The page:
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Starstruck by Jason Edwards

A Note from Pastor Jason


Yesterday was the first Sunday of the new year. Given our penchant for making New Year’s resolutions that are really “new you” resolutions, it seems fitting that we also just started the season of Epiphany.

“Epiphany” is literally a “lifting of the veil” or a “revelation,” and in our Christian Liturgical Year it represents the “manifestation of Christ to the world.” Whereas the baby Jesus was known to a Jewish Mary and Joseph from His birth, the adoration of Christ by the Magi, by these Eastern, pagan astrologers, became a monumental moment in our Biblical history. The sign of the stationary star, situated over our Savior, gave a great light to the traveling Magi, and it was their foreign belief in Christ that ignited him as the Light of the World to the rest of creation.

It’s no wonder that nowadays we talk about having an “epiphany” when a lightbulb goes off in our heads. An epiphany in this sense refers to “a sudden intuitive leap of understanding, especially through an ordinary but striking occurrence.”

How much more ordinary can a stable birth to a poor young Jewish couple be? And yet how much more striking could God coming down to earth in the fleshly form of a tiny babe be? We get the sense from Matthew that these Magi had an intuition all along that something was special about Jesus, though it’s not until they’re stopped under the star and staring at Him that they are truly starstruck.

Now, this is not the kind of starstruck like we remember from the old Warner Brothers cartoons where the Road Runner would run smack into something, and the stars would swirl around his goofy, cross-eyed expression of disorientation and pain.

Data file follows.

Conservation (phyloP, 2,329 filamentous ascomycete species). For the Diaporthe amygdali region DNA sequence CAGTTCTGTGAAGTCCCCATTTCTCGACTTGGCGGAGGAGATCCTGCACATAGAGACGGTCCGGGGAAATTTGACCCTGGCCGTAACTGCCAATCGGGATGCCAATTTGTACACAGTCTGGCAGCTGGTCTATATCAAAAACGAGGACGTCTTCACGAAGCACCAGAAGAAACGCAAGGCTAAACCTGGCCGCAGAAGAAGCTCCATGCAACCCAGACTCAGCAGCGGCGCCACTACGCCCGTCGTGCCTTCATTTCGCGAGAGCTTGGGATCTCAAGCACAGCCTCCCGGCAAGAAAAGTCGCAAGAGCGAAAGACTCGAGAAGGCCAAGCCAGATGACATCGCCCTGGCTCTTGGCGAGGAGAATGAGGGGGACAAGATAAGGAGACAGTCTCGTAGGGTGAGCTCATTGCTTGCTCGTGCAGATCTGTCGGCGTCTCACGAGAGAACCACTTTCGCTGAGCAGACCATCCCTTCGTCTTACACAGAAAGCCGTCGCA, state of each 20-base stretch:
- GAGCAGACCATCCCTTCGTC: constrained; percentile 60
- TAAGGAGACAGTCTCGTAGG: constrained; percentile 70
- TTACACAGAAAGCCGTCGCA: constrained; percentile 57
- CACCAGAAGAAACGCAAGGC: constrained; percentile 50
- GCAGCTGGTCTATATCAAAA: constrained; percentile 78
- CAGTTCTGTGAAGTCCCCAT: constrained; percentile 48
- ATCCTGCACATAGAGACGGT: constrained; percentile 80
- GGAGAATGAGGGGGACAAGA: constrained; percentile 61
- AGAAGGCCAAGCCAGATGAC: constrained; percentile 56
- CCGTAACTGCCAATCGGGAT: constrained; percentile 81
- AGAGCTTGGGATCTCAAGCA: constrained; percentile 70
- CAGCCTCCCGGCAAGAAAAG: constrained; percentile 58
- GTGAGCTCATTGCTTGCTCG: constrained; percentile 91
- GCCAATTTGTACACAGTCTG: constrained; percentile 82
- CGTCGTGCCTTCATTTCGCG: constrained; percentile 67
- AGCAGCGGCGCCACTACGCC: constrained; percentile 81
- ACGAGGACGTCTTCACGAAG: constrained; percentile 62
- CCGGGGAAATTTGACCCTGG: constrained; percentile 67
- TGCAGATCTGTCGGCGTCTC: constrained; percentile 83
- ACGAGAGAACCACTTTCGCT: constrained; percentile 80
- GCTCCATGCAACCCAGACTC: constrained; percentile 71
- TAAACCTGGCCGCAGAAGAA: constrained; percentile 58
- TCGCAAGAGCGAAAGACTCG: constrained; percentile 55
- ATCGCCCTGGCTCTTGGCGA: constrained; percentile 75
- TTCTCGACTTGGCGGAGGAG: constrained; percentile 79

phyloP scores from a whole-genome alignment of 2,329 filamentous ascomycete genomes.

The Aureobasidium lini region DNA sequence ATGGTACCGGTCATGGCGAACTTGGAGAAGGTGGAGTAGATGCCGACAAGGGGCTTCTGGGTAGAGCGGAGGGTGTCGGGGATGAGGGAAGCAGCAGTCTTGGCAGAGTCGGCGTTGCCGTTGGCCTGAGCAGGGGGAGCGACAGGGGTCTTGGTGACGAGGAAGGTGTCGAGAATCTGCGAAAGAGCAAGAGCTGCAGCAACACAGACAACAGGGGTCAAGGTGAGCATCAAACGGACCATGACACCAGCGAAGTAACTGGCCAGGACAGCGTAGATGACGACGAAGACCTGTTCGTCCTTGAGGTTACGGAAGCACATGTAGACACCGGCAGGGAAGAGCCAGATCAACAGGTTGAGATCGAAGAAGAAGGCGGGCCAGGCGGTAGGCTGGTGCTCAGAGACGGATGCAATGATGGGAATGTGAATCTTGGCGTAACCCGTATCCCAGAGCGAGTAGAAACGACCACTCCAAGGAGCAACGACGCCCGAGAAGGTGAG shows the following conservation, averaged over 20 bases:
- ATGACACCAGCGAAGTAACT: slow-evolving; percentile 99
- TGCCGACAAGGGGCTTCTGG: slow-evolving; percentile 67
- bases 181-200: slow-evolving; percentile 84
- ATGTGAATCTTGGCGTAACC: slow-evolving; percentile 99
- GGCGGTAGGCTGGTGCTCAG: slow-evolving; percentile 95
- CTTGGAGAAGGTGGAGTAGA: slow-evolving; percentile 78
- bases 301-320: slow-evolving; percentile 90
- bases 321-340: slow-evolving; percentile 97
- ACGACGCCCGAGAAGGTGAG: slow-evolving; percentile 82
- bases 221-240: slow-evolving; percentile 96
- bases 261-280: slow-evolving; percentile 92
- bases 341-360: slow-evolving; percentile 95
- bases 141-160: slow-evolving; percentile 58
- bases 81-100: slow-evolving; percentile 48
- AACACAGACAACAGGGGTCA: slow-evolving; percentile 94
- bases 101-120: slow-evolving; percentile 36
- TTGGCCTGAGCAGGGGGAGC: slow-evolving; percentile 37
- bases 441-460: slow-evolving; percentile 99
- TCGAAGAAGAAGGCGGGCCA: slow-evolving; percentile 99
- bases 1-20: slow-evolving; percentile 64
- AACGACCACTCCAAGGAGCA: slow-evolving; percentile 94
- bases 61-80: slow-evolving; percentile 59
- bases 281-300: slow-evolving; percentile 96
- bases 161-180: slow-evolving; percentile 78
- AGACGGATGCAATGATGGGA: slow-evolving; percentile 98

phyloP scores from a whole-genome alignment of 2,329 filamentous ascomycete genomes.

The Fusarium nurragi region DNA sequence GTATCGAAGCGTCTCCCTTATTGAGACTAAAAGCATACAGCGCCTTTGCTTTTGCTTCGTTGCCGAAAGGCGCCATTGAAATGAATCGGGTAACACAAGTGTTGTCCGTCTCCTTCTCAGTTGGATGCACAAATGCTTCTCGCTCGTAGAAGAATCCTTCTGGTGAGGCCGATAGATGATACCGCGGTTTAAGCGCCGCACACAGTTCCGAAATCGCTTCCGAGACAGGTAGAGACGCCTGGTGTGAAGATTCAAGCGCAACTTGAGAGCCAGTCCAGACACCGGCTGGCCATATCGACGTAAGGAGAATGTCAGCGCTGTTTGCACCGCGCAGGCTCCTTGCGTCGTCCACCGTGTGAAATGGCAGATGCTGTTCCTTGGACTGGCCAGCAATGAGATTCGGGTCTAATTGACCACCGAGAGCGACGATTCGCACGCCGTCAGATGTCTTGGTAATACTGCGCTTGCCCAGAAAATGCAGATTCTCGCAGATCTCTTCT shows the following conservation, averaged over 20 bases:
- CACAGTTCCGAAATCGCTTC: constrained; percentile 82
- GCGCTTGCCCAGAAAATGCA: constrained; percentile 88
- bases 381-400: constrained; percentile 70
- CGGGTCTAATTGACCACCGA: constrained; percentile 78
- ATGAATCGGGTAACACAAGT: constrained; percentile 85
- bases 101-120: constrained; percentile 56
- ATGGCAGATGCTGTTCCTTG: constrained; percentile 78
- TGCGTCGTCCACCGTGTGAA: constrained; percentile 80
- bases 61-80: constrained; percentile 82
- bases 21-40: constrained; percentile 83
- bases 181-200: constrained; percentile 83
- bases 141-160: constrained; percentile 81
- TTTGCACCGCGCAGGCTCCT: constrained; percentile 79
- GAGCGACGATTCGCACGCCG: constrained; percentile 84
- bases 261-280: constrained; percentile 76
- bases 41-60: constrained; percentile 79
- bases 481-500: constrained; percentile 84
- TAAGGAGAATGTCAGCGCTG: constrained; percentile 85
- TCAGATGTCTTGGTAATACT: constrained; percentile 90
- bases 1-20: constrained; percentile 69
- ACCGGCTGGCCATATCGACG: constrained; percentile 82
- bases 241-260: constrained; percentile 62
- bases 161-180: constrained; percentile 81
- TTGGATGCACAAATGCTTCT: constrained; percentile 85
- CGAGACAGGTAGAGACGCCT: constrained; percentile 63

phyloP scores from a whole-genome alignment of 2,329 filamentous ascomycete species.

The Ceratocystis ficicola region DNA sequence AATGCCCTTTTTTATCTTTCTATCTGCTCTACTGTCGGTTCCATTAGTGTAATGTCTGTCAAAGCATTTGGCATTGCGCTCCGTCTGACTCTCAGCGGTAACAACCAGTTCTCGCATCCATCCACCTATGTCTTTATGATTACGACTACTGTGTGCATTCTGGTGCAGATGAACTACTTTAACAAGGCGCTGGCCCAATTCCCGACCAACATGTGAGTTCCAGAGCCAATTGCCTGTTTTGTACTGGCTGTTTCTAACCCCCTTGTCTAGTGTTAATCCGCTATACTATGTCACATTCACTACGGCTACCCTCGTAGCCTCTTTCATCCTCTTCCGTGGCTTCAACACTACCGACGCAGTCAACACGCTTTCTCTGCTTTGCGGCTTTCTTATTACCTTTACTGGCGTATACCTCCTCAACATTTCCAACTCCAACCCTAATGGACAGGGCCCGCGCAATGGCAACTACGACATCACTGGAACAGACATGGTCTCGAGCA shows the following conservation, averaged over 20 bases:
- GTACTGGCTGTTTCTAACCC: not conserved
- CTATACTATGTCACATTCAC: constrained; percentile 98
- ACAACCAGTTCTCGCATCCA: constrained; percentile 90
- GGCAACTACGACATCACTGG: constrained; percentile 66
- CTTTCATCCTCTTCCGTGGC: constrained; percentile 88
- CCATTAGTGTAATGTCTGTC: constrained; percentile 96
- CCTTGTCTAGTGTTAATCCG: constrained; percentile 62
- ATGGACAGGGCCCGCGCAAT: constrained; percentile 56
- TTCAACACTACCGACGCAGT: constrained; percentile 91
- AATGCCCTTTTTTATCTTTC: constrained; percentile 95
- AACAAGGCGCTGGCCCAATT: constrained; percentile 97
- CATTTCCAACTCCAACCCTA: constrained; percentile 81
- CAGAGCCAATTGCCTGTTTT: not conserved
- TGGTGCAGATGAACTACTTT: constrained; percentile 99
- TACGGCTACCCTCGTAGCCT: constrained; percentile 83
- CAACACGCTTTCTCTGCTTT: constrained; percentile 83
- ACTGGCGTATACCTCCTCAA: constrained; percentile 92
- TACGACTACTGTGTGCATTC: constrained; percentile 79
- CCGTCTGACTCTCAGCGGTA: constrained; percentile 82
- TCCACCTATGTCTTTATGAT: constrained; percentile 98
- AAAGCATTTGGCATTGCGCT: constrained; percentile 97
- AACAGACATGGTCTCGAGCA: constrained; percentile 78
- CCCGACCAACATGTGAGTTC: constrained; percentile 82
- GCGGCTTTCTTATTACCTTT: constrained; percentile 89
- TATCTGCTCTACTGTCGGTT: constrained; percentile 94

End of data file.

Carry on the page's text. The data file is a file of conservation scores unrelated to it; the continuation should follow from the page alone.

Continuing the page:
And this is not the kind of nauseating starstruck that we celebrity-addicted Americans have about needing to know every detail about Angelina Jolie’s parenting skills or Adam Levine’s last date.

No, the kind of starstruck that swept over the Magi upon viewing the Christ Child was a pure, childlike wonder and awe. It was a humility that comes from letting go of all rational explanations in order to bow down to a mystery greater than they could ever imagine. It was a curiosity that chased a glittering star even as King Herod was plotting the darkest of nights.

Which makes me wonder: what if, rather than resolving to embrace the latest fading fad in 2018, we instead opened ourselves to the possibility of epiphany? To become, once again, starstruck.

Do you go through life focused on yourself and what you have to get done? Or do you slow down enough to notice the glistening glory of God in a star? In a smile? In a song? Have you lost your wonder in worshipping God? Would you follow a star in the sky if you thought it might lead to something special? Would you even see the star in the first place?

Perhaps this is the day, and this is the year when you ought to try to open your eyes wide to the unexpected and always-renewing Light of Christ. You might, then, find the “new you” you’re looking for.

Follow the Magi to the Messiah. Allow yourself to wonder as you wander — and if you do, you may find yourself sitting at the foot of the Holy One, soaking up his love … starstruck.*

Jason Edwards

Senior Pastor

*“Starstruck” credit to a wonderful Epiphany sermon I heard preached by Anne Jernberg in 2008.


Posted by Jason Edwards at 9:12 AM
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